The Young Ear-trepreneurs Doing It For Their Grans

A couple of mates, unshaven and hanging out in their hoodies -- Noam Korbl and Akiva Szental aren't what you'd expect from the founders of a hearing aid company.

"It's not very sexy, is it?" Korbl questioned rhetorically.

Korbl, a commerce graduate, and lawyer Szental, have been friends since youth. They got chatting in their twenties about how their grandmas were both being ripped off by hearing aid companies.

Szental's nan had forked out $12,000 for a pair that never really worked.

Hearing Choices founders Akiva Szental and Noam Korbl

"There wasn't a lot of information about why they were recommending two top end products to women in their eighties and nineties," Korbl said.

"Aside from there not being any recommended retail price, it was... a bit of a wild west."

So the lads set about creating a fair way for people to get affordable hearing aids through their online business Hearing Choices. It began as a side hustle but soon became more.

"We started getting a little bit inundated, and couldn’t hide the fact that we were working on this on the side," Korbl said.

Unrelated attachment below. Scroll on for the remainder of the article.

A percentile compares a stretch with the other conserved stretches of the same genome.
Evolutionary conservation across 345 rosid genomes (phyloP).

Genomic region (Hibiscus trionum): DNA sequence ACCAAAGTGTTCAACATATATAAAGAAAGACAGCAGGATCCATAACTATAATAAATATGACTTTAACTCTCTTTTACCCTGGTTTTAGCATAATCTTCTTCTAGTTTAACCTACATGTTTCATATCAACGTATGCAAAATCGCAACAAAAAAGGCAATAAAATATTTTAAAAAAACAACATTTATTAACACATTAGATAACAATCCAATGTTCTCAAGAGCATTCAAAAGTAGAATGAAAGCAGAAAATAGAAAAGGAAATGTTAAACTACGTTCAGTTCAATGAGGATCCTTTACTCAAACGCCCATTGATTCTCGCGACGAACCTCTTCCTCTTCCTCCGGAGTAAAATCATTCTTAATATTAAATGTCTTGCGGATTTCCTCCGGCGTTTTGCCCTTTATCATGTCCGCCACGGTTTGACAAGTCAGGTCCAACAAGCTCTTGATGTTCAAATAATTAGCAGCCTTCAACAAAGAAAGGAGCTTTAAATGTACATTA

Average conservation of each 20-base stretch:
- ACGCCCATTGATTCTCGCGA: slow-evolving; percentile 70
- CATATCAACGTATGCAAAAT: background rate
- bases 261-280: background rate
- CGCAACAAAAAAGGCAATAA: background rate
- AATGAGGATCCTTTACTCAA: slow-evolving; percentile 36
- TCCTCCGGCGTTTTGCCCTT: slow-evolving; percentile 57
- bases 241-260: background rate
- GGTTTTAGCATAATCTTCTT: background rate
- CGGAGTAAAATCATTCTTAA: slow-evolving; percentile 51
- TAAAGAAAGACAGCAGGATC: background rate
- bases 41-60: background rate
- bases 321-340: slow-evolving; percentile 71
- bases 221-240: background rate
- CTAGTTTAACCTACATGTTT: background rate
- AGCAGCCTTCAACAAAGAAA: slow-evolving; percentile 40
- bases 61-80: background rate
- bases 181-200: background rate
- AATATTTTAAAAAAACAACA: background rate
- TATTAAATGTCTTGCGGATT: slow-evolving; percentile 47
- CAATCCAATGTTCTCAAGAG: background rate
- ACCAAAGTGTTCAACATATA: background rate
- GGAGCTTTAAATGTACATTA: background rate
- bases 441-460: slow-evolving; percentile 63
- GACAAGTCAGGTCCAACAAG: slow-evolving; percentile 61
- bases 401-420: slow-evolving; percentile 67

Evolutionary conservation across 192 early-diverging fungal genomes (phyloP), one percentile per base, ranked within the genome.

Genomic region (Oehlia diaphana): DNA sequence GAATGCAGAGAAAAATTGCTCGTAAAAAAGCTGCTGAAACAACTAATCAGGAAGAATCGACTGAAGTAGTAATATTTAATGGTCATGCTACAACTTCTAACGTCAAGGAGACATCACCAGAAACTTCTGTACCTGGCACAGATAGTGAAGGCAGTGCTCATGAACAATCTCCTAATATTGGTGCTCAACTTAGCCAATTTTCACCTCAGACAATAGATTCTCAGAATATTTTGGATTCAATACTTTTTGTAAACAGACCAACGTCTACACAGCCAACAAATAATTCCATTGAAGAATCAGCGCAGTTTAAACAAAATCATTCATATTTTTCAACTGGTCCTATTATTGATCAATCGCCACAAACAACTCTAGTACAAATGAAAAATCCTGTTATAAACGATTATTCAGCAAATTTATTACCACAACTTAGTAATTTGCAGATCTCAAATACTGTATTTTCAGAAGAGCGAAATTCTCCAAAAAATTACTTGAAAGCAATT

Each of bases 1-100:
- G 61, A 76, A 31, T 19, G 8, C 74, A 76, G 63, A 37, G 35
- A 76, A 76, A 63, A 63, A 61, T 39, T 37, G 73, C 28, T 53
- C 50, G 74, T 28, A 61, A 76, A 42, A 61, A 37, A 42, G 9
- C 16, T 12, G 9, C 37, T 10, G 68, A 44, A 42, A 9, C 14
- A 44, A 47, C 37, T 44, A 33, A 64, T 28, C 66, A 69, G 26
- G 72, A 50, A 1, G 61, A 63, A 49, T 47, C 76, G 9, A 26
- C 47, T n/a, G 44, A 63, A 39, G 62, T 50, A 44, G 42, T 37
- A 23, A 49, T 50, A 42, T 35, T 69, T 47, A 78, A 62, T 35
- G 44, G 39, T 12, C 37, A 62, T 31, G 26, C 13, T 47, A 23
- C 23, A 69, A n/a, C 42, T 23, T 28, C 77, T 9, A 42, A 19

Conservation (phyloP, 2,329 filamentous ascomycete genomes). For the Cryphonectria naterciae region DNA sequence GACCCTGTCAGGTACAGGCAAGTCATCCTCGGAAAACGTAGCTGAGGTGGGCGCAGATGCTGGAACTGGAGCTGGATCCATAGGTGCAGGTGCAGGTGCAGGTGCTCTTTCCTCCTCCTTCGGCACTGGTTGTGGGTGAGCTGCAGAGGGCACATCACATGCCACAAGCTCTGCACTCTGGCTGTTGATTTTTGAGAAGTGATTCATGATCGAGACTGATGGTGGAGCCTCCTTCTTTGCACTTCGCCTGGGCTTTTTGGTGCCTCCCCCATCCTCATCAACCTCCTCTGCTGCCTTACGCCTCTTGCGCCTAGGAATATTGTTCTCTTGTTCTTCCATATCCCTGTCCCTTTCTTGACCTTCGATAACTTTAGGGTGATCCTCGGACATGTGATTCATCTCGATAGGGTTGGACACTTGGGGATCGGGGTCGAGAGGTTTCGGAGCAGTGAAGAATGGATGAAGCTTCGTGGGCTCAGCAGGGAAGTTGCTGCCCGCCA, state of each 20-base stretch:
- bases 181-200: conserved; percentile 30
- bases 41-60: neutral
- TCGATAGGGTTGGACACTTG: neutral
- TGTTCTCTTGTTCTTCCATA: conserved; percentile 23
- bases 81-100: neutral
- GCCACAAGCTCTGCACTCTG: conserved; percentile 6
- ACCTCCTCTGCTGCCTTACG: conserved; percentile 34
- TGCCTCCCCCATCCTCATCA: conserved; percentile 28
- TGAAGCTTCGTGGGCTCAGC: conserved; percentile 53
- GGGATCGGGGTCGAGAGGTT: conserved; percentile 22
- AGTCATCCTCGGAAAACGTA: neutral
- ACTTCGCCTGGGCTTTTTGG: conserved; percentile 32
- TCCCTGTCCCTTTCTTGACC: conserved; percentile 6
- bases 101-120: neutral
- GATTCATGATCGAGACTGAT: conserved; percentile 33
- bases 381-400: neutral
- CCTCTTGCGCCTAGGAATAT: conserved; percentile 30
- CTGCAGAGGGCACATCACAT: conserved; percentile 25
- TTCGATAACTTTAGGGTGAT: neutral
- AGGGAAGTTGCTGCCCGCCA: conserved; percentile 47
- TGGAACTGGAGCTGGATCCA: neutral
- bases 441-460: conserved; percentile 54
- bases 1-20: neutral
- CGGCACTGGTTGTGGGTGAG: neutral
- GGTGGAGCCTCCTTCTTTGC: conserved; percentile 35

Szental and his grandmother

The pair are half the age of their average customer, but it's a bonus. Szental is a self-confessed 'tech-head' and a lot of their online clients are too.

"The younger set, everyone wants the latest and greatest. The bluetooth, the noise cancelling, the smartphone compatibility," Korbl said.

He sounds like he's talking about a new set of high-tech headphones, but that's the point -- they want to get rid of the stigma surrounding hearing aids.

It takes a person, on average, seven years to realise they have a hearing problem and do something about it. The longer they wait, the greater the chance of cochlear problems in the future.

Today, the guys are full time hearing aid dealers. They have accounts with all of the major manufacturers, and keep prices competitive by being online first and not directly employing an audiologist.

Their prices are inclusive of five face-to-face visits at a local clinic to ensure customers are getting the right treatment and product, because as Korbl notes, "not everyone needs a top end pair of hearing aids".

It might not be sexy, but saving the hearing impaired a bit of cash is indeed a very cool thing to do.